No matter how many maker clock designs I see here, it always seems that someone comes up with a new interesting take on this centuries-old device. This latest clock comes to us from Peter Traunmüller, an electrical engineering student (who also works part-time in an electronics engineering role) out of Vienna, Austria. His clock uses a 60-bulb ring of programmable SK6812 RGB LEDs under frosted acrylic glass to display the time in style.
You can see details of his build via this imgur set, an abbreviated version of which is seen below. Perhaps you’ll be inspired to build your own similar model, but if not, he also has them available on Etsy if you’d rather go that route.
The clock, which was originally made as a Christmas present for his parents, started out with him modelling the drawing in Solid Edge. The model included the PCB and LED ring he’d be using, and he claims that “This helped immensely as some mechanical mistakes were avoided in the first version.”
The clock features a 3D-printed crossing pattern that supports the LEDs, with a triangular section in the top to house the electronics. Inside of this “X” frame snaps a round ring which is also 3D-printed. It’s glued to the front acrylic face with SMX hybrid polymer glue—similar to silicone—in order to hold everything together.
It’s a great looking build, and as you might suspect, Traunmüller’s background, as well as his personal stash of electronics helped quite a bit:
I’ve played around with these things for quite a while now and due to my
work and study environment are constantly surrounded by electronics
projects. I especially liked the idea of the really small 8pin microcontroller capable of doing all the clockwork. The first prototype
was done within a day with parts I had at home.
Electronics-wise, Traunmüller also went through several revisions, starting off with two perfboard versions, then eventually moving on to an etched PCB. This board features an ATtiny85 chip for control, as well as a DS3231 real-time clock (RTC) unit in order to keep everything synced up.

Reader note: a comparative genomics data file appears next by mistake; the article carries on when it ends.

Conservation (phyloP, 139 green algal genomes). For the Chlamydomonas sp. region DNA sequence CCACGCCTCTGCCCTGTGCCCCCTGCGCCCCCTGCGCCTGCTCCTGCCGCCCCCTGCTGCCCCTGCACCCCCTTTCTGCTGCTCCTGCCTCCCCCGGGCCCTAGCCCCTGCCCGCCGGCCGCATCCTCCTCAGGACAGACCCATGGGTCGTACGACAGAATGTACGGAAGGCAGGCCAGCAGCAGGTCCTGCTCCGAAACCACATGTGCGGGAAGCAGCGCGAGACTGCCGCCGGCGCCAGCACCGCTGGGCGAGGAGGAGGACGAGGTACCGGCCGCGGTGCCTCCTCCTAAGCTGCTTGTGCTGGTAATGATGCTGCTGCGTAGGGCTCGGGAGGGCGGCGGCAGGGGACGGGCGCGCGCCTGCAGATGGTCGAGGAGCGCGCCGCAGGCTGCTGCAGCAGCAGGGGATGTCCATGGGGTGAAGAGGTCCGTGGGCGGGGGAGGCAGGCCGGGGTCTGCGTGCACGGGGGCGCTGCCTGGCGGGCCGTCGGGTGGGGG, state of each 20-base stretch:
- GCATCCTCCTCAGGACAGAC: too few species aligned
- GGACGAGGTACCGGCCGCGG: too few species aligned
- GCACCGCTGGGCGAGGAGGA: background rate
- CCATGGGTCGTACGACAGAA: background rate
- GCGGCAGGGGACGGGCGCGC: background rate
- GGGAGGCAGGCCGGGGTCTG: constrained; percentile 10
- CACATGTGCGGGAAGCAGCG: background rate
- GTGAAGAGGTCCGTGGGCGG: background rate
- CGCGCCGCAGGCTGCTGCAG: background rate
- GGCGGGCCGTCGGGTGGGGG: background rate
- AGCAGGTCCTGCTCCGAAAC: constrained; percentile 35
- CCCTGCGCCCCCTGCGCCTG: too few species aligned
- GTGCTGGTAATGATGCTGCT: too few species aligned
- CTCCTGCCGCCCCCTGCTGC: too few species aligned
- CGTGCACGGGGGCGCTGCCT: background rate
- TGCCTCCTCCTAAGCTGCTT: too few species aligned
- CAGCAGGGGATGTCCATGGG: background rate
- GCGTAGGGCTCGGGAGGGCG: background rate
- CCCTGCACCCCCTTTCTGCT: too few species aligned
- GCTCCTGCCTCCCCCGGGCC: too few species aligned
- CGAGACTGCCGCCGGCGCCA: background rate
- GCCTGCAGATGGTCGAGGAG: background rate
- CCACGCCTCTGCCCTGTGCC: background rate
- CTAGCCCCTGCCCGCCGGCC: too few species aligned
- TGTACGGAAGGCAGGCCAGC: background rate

Time setting is accomplished with two buttons, and the default brightness can be set via a screwdriver on the bottom of the clock. A photoresistor (or light-dependent resistor, LDR) allows the LED brightness to adjust automatically for ambient lighting. This light sensor was mounted on the bottom of the clock in order to minimize interference from the LEDs themselves while measuring the light, along with the micro USB connector used to power the unit.
In his workds:
The first two versions of the board were soldered manually on perfboard to get a feeling for the functions needed for the clock to work. The light sensor was only added later on, after having to unplug the clock over night because of it’s really intense LEDs. Also the DS3231 real time clock was not that easy to get into, mainly because I initially thought that the internal oscillator would be precise enough.
I digitized the final schematics with Eagle and the board layout was done so that all components would then fit snugly into the printed case.
Looking back on this design, Traunmüller he notes that he could have used a small GPS module instead of the buttons and RTC. With any project like this, it seems like there is always one more thing that could have been done differently, at least in the creator’s mind!
That aside, he’s very happy with this build. He notes that:
It was a lot of work, but in the end the build stands for itself and I’ve gotten a couple of requests for building more clocks.
He also notes that his CAD model was helped along immensely by his friend and colleague Stephan and “his insane CAD skills.” It seems that since many projects require both electronic and mechanical skills, it’s always nice to have someone to lean on in the areas where you’re not quite as strong!